Kepler mission also managed to detect the mass of the planet from Kepler data alone though the analysis of the light curve of the host star. In addition to detecting the planet directly, the planet was also detected by analysis of the star brightness caused by the gravitational tug of TrES-2b by shape distortion of the host star and by light variations due to Doppler beaming. [7]

Darkest planet[edit]

The first important result from the Kepler Mission about TrES-2b is an extremely low geometric albedo, measured in 2011.[2] If the entire day-night contrast were due to geometric albedo, it would be 2.53%, but modeling suggests that much of this is dayside emission and the true albedo is much lower. It is estimated to be less than 1% and for best-fit model it is about 0.04%. This makes TrES-2b the darkest known exoplanet, reflecting less light than coal or black acrylic paint.[8] It is not clear why the planet is so dark. One reason could be an absence of reflective clouds such as those which make Jupiter so bright, due to TrES-2b's proximity to its parent star and the consequent high temperature. Another reason could be the presence in the atmosphere of light-absorbing chemicals such as vaporized sodium, potassium, or gaseous titanium oxide.[9] In general, hot Jupiters are expected to be dark, because "absorption due to the broad wings of the sodium and potassium D lines is thought to dominate their visible spectra." Apart from that of Kepler-7b (38±12%), albedo measurements for hot Jupiters have generally given only upper limits.[2]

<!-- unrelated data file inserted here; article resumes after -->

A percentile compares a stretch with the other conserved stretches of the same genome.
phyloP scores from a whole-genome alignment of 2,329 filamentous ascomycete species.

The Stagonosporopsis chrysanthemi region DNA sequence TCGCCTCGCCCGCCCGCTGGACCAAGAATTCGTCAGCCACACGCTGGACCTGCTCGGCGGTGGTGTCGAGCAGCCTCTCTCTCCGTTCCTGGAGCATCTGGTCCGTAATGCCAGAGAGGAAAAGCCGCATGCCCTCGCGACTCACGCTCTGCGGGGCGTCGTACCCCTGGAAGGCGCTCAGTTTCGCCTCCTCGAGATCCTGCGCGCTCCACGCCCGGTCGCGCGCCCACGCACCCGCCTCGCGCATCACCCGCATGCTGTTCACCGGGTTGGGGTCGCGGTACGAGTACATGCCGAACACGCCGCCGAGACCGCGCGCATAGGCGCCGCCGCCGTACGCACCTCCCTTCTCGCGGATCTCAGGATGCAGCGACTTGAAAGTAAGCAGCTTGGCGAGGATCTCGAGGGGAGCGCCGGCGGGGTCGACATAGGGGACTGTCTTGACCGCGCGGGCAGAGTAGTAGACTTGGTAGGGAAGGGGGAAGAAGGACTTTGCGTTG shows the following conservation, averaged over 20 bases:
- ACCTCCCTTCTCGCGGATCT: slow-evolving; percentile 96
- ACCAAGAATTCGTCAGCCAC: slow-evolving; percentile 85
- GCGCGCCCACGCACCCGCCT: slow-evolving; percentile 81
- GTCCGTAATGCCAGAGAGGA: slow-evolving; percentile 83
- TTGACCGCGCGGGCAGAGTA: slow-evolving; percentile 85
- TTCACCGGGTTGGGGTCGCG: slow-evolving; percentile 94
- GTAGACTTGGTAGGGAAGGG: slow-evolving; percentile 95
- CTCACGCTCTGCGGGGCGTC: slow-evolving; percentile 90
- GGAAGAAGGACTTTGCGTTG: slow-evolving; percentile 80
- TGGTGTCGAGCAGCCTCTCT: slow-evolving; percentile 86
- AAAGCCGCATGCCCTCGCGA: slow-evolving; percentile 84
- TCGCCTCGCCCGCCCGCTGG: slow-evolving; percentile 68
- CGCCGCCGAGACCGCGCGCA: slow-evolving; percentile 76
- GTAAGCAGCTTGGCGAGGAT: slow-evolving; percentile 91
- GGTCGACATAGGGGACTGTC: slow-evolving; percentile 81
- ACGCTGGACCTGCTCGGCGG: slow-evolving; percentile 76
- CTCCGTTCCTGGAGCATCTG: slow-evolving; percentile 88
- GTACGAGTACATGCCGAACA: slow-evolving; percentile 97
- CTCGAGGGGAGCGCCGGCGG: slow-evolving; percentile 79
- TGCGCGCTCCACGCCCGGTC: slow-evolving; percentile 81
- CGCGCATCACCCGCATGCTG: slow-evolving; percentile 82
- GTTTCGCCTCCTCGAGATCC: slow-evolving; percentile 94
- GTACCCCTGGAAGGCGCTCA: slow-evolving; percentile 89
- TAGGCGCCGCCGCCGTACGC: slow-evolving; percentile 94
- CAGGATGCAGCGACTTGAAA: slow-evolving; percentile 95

References[edit]

  1. ^ a b c d e f g Daemgen, S.; Hormuth, F.; Brandner, W.; Bergfors, C.; Janson, M.; Hippler, S.; Henning, T. (2009). "Binarity of transit host stars — Implications for planetary parameters" (PDF). Astronomy and Astrophysics 498 (2): 567–574. arXiv:0902.2179. Bibcode:2009A&A...498..567D. doi:10.1051/0004-6361/200810988. 
  2. ^ a b c David M. Kipping & David S. Spiegel. "Detection of visible light from the darkest world". Monthly Notices of the Royal Astronomical Society. Retrieved 2011-08-12. 
  3. ^ a b O'Donovan, Francis T.; Charbonneau, David; Mandushev, Georgi; Dunham, Edward W.; Latham, David W.; Torres, Guillermo; Sozzetti, Alessandro; Brown, Timothy M. et al. (2006). "TrES-2: The First Transiting Planet in the Kepler Field". The Astrophysical Journal Letters 651 (1): L61–L64. arXiv:astro-ph/0609335. Bibcode:2006ApJ...651L..61O. doi:10.1086/509123. 
  4. ^ Alessandro Sozzetti et al.; Torres, Guillermo; Charbonneau, David; Latham, David W.; Holman, Matthew J.; Winn, Joshua N.; Laird, John B.; o’Donovan, Francis T. (August 1, 2007). "Improving Stellar and Planetary Parameters of Transiting Planet Systems: The Case of TrES-2". The Astrophysical Journal 664 (2): 1190–1198. arXiv:0704.2938. Bibcode:2007ApJ...664.1190S. doi:10.1086/519214. 
  5. ^ Winn, Joshua N.; Johnson, John Asher; Narita, Norio; Suto, Yasushi; Turner, Edwin L.; Fischer, Debra A.; Butler, R. Paul; Vogt, Steven S. et al. (2008). "The Prograde Orbit of Exoplanet TrES-2b". The Astrophysical Journal 682 (2): 1283–1288. arXiv:0804.2259. Bibcode:2008ApJ...682.1283W. doi:10.1086/589235. 
  6. ^ "Kepler Eyes Cluster and Known Planet". NASA. 2009-04-16. Retrieved 2009-05-09. 
  7. ^ Photometrically derived masses and radii of the planet and star in the TrES-2 system: Thomas Barclay, Daniel Huber, Jason F. Rowe, Jonathan J. Fortney, Caroline V. Morley, Elisa V. Quintana, Daniel C. Fabrycky, Geert Barentsen, Steven Bloemen, Jessie L. Christiansen, Brice-Olivier Demory, Benjamin J. Fulton, Jon M. Jenkins, Fergal Mullally, Darin Ragozzine, Shaun E. Seader, Avi Shporer, Peter Tenenbaum, Susan E. Thompson
  8. ^ "Coal-Black Alien Planet Is Darkest Ever Seen". Space.com. Retrieved 2011-08-12. 
  9. ^ Baldwin, Emily (2011-08-11). "Exoplanet blacker than coal". Astronomy Now. Retrieved 2011-08-12. 

External links[edit]

Coordinates: Sky map 19h 07m 14s, +49° 18′ 59″